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Blockchains are Helping the Internet of Things to Move Beyond Hype

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Ever since Wired ran a story in 2015 documenting how cybersecurity experts managed to hack into a Jeep Cherokee, media outlets have been awash with warnings on how the internet of things (IoT) ‘isn't safe.’ While cyberattacks are nothing new, the fact that the IoT involves connecting many, many household (and industrial) devices to the web has invited nightmare scenarios in which an entire home, building or smart city becomes one big surface of attack for hackers to exploit.

Given such infamous episodes as the October 2016 Mirai botnet attack (which used vulnerable IoT devices), these risks would seem very real, yet fortunately there are a growing number of companies determined to tackle them.

With the help of the blockchain, these companies are developing a new generation of platforms and infrastructures for the IoT. These platforms take advantage of the blockchain's decentralisation and its ability to provide cryptographically secure authentication. In the process, they put the IoT on a more secure and less vulnerable footing.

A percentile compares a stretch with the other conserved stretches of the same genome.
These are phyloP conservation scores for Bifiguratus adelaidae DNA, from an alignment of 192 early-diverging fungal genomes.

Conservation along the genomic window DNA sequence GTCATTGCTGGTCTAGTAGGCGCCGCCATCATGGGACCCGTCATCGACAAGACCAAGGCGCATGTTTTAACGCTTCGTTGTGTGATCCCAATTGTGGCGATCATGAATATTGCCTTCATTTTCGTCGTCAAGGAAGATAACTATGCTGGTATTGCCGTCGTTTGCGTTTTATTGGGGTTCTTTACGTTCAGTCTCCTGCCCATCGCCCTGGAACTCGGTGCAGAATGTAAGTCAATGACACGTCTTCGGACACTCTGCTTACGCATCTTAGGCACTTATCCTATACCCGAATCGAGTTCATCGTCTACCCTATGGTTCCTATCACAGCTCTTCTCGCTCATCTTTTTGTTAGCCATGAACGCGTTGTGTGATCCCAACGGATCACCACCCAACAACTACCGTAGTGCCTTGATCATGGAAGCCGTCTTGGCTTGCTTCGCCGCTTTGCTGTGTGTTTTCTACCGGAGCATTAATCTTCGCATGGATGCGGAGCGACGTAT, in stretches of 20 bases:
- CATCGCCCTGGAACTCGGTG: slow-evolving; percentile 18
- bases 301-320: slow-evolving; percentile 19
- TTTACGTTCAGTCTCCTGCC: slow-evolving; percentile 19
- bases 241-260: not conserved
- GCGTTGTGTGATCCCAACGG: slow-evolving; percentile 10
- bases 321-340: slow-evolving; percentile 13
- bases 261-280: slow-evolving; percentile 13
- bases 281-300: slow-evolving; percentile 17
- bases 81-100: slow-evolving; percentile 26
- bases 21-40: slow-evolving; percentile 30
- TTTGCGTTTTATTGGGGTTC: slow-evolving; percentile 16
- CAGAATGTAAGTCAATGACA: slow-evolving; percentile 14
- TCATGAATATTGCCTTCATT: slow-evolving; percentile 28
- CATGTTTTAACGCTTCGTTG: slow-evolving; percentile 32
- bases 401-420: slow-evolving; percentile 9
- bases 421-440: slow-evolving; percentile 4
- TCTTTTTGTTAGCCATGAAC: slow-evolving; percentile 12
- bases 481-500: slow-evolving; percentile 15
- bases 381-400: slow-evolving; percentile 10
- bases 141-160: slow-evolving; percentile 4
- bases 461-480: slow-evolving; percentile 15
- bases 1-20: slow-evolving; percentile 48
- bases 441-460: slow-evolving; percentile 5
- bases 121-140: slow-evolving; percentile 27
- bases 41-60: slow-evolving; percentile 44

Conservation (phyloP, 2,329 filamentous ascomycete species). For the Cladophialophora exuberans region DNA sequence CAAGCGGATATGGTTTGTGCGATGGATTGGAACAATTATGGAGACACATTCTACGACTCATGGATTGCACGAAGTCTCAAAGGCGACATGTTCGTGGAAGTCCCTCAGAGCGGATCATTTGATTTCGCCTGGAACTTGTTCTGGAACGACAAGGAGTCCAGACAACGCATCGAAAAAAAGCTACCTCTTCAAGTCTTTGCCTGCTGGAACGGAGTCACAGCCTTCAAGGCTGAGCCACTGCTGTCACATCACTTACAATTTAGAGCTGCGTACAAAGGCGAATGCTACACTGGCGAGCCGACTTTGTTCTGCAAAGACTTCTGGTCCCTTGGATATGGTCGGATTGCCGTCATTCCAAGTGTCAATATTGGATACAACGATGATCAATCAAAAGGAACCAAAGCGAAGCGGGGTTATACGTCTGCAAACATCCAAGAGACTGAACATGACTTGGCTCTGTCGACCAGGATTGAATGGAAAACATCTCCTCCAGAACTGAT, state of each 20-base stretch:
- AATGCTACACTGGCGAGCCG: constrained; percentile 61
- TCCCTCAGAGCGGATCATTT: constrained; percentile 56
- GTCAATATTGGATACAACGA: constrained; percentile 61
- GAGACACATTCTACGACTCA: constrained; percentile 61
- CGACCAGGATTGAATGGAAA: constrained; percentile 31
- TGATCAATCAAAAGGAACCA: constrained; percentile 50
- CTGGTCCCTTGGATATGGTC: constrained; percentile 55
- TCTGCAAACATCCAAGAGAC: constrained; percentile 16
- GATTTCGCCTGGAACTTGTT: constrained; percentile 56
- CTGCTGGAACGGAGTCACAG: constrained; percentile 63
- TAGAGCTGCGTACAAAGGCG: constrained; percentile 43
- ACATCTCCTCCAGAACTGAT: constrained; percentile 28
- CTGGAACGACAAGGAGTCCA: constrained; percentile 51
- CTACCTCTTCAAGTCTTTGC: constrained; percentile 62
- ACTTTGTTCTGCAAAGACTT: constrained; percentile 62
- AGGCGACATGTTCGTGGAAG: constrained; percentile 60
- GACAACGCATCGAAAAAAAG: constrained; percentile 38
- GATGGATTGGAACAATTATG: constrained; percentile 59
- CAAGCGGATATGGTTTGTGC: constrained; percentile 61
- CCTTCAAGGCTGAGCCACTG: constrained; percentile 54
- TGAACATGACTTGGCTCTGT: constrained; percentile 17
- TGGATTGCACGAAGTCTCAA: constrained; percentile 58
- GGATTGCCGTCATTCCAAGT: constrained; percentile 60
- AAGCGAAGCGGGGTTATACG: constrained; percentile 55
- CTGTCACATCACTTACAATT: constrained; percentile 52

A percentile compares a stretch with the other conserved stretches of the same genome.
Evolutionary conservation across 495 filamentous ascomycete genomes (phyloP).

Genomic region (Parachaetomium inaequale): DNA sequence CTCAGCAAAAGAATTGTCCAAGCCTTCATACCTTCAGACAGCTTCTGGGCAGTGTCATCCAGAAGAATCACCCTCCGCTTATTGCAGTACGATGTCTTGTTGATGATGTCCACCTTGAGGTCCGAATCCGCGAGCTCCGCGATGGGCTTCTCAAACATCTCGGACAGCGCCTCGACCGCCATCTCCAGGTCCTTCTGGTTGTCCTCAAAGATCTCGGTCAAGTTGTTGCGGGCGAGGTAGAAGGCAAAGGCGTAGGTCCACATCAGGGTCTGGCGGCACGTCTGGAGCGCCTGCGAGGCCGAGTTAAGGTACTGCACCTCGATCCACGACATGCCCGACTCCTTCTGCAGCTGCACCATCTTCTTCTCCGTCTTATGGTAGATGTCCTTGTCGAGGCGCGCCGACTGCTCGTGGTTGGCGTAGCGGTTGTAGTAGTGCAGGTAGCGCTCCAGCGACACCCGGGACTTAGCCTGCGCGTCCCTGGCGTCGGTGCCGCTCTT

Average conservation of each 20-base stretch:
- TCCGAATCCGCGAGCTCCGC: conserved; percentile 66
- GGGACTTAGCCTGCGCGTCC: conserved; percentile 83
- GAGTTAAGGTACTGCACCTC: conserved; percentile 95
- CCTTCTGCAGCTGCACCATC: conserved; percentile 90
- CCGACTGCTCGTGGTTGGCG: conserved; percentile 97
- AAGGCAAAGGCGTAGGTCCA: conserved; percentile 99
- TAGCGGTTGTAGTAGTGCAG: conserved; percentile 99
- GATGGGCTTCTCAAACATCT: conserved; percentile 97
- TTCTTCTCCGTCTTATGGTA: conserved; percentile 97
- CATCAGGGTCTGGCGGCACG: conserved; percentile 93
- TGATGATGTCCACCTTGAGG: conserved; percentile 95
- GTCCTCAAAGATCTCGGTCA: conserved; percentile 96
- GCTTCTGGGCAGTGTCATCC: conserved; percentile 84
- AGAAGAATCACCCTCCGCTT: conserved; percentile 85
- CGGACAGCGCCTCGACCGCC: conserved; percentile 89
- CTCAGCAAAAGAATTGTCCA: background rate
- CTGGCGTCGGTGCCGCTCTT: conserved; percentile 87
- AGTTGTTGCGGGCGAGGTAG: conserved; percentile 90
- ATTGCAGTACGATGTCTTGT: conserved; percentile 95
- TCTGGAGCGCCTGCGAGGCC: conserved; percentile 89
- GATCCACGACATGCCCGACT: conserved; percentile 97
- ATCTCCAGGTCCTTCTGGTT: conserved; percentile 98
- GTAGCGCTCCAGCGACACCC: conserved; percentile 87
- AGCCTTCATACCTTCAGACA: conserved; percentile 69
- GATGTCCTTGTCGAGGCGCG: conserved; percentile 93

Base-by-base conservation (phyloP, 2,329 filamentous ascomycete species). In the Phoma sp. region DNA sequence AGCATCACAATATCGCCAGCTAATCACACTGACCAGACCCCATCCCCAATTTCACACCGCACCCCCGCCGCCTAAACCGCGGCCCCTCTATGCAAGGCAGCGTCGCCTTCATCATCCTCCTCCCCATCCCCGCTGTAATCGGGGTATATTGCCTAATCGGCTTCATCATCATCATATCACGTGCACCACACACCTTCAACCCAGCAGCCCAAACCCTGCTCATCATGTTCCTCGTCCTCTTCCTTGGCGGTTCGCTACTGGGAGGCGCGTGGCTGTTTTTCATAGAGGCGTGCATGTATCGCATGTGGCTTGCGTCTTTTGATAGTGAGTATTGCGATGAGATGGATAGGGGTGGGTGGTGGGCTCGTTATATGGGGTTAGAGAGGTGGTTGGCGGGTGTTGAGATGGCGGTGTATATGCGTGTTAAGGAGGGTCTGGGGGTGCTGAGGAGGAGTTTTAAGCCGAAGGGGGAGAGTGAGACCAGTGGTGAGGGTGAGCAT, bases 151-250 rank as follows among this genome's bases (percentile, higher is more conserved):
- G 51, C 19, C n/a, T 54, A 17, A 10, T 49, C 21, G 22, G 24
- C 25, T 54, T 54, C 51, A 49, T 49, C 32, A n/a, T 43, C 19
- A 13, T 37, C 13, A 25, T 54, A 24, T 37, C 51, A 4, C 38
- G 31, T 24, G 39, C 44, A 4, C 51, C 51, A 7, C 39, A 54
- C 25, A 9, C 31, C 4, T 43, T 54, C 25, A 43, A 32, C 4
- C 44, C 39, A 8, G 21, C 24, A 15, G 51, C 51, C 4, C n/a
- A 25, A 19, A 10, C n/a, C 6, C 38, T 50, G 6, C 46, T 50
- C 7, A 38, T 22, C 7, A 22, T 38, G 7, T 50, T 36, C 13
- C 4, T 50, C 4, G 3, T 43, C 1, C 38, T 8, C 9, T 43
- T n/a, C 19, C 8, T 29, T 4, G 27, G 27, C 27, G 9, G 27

One of these companies is Atonomi. Formed in 2017 as a subsidiary of IoT security firm CENTRI Technology, Atonomi is building a blockchain-based platform that will serve as the underlying security protocol for the internet of things.

"What we’re trying to do at Atonomi is create an intermediary service that can provide, essentially, the next generation of cybersecurity," Atonomi CEO and founder Vaughan Emery explained, "but for the internet of things."

The Atonomi network has been designed to handle the registration, activation and validation of IoT devices, as well as the authentication of transactions between devices. Previous frameworks for the IoT already do this, but the difference with Atonomi is that all of these actions are activated via its own Atonomi Tokens and recorded by all participating nodes on the Ethereum blockchain.

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By performing all IoT actions on the blockchain, the Atonomi network "provides identity validation through broad consensus, not through a single supplier saying this device is not trusted," says Emery. "Many, many stakeholders in the IoT can participate in the testing of the validity of devices."

The power of decentralisation

Such decentralisation may not be a massive novelty to anyone already familiar with blockchains, yet it has big implications when applied to the IoT. As Emery points out, when manufacturers use a distributed ledger to run the IoT, "the attack surface goes from a single point of failure to as broad a decentralisation as we could possibly make it."

This makes it impossible for hackers to compromise the system simply by attacking a single node, since every node of the blockchain is equally responsible for validating transactions and proving that an action is (or isn't) compliant